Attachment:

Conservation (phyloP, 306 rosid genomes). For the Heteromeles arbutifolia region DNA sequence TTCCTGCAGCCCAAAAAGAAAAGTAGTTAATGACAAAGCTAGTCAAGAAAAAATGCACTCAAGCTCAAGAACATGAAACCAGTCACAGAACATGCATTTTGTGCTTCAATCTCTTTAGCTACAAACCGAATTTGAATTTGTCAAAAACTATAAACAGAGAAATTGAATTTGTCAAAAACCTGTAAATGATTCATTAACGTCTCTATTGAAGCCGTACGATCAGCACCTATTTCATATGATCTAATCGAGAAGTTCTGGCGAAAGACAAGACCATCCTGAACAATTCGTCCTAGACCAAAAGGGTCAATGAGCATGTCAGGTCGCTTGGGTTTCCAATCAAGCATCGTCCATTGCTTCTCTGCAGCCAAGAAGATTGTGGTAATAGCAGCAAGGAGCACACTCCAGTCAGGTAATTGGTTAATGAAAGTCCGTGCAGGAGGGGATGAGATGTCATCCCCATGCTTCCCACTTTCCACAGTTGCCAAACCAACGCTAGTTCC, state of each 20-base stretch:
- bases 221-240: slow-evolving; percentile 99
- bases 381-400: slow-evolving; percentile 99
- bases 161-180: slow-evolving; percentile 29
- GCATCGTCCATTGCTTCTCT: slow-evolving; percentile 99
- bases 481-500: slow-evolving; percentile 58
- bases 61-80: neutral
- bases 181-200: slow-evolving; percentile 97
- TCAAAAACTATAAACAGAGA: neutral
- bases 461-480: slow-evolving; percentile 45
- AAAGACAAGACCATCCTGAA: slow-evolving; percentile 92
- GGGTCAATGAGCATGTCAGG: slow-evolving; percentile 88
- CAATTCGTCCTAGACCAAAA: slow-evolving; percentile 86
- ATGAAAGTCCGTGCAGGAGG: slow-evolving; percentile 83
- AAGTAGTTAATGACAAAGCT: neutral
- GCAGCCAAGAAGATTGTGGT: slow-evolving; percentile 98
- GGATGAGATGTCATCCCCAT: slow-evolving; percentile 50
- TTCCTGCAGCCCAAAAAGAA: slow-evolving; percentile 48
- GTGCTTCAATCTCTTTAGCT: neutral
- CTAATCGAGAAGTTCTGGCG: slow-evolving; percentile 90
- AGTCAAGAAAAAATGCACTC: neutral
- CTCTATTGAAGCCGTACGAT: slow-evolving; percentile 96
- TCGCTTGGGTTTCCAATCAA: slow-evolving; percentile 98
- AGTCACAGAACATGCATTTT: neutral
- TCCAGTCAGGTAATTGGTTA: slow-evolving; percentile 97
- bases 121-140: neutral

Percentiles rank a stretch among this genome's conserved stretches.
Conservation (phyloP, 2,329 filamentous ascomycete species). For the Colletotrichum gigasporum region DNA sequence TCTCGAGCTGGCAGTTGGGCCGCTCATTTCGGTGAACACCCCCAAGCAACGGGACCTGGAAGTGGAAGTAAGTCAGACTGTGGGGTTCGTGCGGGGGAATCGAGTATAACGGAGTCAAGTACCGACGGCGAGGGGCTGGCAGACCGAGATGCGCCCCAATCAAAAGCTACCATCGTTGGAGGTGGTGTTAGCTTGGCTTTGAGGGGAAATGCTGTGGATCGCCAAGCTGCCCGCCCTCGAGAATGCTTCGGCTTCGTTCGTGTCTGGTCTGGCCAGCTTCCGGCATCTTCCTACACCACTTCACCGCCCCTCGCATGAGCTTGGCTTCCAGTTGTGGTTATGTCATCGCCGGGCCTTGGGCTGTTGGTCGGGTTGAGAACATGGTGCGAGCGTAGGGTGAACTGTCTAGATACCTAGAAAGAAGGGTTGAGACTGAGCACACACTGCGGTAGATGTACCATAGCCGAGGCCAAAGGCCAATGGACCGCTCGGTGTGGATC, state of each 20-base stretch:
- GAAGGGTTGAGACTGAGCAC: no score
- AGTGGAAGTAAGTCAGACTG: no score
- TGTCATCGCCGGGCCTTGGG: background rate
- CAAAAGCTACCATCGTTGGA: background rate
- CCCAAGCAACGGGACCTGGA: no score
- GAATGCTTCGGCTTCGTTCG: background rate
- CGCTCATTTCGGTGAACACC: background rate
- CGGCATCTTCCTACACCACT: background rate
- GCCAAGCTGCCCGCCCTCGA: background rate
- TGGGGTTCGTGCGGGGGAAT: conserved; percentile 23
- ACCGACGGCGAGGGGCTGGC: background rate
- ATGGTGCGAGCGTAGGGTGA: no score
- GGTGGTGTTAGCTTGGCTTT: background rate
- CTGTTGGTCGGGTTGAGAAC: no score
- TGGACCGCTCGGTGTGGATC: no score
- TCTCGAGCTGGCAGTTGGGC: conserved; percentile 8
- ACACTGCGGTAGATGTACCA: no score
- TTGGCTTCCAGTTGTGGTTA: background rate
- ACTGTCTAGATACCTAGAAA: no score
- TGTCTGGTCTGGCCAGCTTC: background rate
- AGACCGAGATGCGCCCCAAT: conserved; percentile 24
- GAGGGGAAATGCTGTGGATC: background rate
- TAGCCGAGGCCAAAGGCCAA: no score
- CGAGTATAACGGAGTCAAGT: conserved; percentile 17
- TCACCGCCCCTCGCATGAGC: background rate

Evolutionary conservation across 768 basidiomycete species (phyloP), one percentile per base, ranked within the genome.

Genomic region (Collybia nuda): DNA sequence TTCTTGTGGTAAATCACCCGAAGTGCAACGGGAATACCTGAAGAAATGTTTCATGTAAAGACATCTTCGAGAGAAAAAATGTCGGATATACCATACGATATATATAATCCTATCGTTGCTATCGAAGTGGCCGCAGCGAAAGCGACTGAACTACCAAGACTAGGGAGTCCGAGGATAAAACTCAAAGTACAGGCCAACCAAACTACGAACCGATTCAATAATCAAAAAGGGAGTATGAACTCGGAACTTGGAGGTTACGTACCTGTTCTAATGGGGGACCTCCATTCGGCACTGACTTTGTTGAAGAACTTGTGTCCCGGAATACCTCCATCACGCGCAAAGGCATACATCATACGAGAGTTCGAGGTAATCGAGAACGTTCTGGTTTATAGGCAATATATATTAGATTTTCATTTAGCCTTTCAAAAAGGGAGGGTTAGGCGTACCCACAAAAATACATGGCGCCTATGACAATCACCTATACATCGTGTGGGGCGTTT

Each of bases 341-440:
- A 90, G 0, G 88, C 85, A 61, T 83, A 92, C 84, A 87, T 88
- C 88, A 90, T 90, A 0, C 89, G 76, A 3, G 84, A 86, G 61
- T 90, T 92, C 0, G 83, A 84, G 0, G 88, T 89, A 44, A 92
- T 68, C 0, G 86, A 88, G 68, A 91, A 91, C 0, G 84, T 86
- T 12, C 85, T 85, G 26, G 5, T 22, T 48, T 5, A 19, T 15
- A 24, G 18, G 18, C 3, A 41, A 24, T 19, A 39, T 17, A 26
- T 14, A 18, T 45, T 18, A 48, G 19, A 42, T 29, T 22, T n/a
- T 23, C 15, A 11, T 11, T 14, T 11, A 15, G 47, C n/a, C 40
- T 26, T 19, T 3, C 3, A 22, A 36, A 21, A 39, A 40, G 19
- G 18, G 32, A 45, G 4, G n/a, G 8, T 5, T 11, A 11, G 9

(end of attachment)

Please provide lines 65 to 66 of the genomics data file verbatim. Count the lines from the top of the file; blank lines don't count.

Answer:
- T 26, T 19, T 3, C 3, A 22, A 36, A 21, A 39, A 40, G 19
- G 18, G 32, A 45, G 4, G n/a, G 8, T 5, T 11, A 11, G 9